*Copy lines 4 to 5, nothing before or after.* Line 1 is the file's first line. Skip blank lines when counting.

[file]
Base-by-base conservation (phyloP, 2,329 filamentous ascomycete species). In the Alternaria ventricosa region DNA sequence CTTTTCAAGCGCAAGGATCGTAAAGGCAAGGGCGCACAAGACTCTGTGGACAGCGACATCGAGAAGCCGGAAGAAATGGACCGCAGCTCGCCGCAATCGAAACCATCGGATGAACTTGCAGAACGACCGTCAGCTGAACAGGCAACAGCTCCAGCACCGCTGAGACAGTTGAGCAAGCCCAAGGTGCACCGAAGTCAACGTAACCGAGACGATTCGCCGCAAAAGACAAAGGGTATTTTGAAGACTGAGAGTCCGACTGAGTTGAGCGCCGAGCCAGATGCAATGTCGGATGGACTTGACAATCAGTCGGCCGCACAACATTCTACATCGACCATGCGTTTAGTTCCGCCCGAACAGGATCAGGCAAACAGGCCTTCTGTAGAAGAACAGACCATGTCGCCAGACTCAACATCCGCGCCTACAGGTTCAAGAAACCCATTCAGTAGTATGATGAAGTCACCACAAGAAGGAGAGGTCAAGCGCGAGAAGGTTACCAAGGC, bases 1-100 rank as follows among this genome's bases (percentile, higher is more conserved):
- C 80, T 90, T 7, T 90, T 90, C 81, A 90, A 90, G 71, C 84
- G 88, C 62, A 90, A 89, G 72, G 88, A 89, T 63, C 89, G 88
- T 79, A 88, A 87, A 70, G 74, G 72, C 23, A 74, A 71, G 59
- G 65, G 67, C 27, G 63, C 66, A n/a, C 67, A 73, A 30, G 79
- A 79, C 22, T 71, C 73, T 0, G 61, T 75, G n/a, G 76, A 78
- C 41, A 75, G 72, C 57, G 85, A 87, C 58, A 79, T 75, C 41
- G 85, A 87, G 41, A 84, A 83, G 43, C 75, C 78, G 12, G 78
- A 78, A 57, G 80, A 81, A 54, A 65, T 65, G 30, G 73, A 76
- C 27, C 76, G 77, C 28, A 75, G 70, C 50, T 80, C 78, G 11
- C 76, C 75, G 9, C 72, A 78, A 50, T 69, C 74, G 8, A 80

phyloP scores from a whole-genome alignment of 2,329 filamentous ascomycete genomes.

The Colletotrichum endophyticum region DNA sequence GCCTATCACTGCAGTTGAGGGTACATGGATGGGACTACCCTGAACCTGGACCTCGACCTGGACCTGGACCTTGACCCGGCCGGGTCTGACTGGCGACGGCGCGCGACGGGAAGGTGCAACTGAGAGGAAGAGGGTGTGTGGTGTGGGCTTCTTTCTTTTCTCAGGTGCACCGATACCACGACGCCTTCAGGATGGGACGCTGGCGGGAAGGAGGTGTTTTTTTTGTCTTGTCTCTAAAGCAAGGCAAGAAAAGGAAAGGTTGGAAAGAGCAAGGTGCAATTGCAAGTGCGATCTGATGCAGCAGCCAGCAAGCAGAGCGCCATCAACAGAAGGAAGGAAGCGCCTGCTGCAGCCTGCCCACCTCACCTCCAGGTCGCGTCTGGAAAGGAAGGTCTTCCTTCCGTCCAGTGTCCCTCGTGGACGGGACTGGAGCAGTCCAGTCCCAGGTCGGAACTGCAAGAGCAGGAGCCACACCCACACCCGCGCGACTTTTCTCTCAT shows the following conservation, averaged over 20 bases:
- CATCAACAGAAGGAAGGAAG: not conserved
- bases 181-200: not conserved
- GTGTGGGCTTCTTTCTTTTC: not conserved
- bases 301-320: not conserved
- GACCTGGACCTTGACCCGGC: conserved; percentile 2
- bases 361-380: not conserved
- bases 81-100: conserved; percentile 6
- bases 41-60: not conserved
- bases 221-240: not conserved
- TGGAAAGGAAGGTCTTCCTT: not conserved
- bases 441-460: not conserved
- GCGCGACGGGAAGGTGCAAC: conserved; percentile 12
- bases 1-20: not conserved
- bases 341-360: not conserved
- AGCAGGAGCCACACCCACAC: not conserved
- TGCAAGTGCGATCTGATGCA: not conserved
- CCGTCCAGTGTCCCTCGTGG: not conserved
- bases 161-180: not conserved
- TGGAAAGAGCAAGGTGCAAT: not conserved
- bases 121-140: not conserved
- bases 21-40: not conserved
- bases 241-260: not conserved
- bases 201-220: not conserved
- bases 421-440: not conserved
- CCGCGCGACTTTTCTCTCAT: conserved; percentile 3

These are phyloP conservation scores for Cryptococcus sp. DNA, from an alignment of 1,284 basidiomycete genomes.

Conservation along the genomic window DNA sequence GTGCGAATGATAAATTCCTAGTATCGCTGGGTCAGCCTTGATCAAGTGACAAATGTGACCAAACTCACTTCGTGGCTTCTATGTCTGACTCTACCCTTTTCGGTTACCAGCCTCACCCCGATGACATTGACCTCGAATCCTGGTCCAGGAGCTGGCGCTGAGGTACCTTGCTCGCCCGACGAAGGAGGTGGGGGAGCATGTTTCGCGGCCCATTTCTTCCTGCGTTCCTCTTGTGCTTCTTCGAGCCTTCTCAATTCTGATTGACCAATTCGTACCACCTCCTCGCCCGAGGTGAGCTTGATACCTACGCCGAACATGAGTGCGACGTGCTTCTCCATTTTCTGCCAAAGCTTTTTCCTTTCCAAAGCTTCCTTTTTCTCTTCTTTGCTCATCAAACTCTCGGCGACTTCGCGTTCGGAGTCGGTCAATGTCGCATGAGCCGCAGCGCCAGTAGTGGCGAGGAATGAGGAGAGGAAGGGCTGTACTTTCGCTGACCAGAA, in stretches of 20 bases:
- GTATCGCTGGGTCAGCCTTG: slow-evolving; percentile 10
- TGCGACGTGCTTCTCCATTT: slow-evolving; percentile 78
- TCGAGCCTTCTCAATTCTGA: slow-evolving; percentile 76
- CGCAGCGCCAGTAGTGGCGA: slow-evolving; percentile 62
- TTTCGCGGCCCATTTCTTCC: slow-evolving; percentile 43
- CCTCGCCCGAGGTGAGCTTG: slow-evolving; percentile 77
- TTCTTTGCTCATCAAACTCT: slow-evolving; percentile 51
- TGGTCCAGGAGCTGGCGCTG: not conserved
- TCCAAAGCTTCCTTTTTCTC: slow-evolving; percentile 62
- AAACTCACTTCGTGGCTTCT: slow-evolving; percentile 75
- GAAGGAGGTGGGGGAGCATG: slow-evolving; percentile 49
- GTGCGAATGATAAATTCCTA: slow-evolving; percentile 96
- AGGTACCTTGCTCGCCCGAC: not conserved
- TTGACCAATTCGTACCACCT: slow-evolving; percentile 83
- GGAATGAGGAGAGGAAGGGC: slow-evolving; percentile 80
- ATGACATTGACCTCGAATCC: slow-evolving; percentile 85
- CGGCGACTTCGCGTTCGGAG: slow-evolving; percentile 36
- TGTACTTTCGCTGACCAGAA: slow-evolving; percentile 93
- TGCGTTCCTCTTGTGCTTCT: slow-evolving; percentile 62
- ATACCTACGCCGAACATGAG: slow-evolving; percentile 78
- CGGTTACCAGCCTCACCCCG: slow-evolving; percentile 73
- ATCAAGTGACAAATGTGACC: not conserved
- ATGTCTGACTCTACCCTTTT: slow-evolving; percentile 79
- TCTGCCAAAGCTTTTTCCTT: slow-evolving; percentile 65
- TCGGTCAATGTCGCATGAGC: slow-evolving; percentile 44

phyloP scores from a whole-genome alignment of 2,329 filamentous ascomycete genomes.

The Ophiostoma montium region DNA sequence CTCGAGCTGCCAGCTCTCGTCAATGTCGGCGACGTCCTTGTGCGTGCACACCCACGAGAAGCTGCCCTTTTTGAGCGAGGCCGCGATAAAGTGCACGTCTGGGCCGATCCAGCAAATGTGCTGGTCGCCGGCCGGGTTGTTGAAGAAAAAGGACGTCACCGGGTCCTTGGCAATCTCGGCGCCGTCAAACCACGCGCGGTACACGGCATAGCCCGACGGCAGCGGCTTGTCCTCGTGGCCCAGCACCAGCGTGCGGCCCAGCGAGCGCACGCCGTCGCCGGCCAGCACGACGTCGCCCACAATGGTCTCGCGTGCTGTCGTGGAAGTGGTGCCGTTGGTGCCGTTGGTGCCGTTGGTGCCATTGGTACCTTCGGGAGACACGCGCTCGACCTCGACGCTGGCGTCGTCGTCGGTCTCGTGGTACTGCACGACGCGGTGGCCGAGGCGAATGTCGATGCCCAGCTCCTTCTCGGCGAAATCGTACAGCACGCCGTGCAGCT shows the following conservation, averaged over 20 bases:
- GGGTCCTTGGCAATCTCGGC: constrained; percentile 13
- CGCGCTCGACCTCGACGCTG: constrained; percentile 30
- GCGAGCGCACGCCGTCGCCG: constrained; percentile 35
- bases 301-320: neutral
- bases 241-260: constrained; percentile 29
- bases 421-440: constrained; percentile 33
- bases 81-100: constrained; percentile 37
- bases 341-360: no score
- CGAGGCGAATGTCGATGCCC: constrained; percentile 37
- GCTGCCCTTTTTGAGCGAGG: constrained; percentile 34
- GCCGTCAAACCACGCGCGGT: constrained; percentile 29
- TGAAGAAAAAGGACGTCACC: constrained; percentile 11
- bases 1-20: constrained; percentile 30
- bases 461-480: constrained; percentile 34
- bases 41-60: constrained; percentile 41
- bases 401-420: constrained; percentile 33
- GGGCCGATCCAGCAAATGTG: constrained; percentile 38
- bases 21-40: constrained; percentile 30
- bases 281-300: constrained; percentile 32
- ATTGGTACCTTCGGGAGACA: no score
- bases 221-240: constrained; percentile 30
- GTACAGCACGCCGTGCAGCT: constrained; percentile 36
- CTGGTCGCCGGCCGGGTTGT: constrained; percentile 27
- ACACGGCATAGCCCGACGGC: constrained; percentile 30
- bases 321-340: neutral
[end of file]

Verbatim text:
- T 79, A 88, A 87, A 70, G 74, G 72, C 23, A 74, A 71, G 59
- G 65, G 67, C 27, G 63, C 66, A n/a, C 67, A 73, A 30, G 79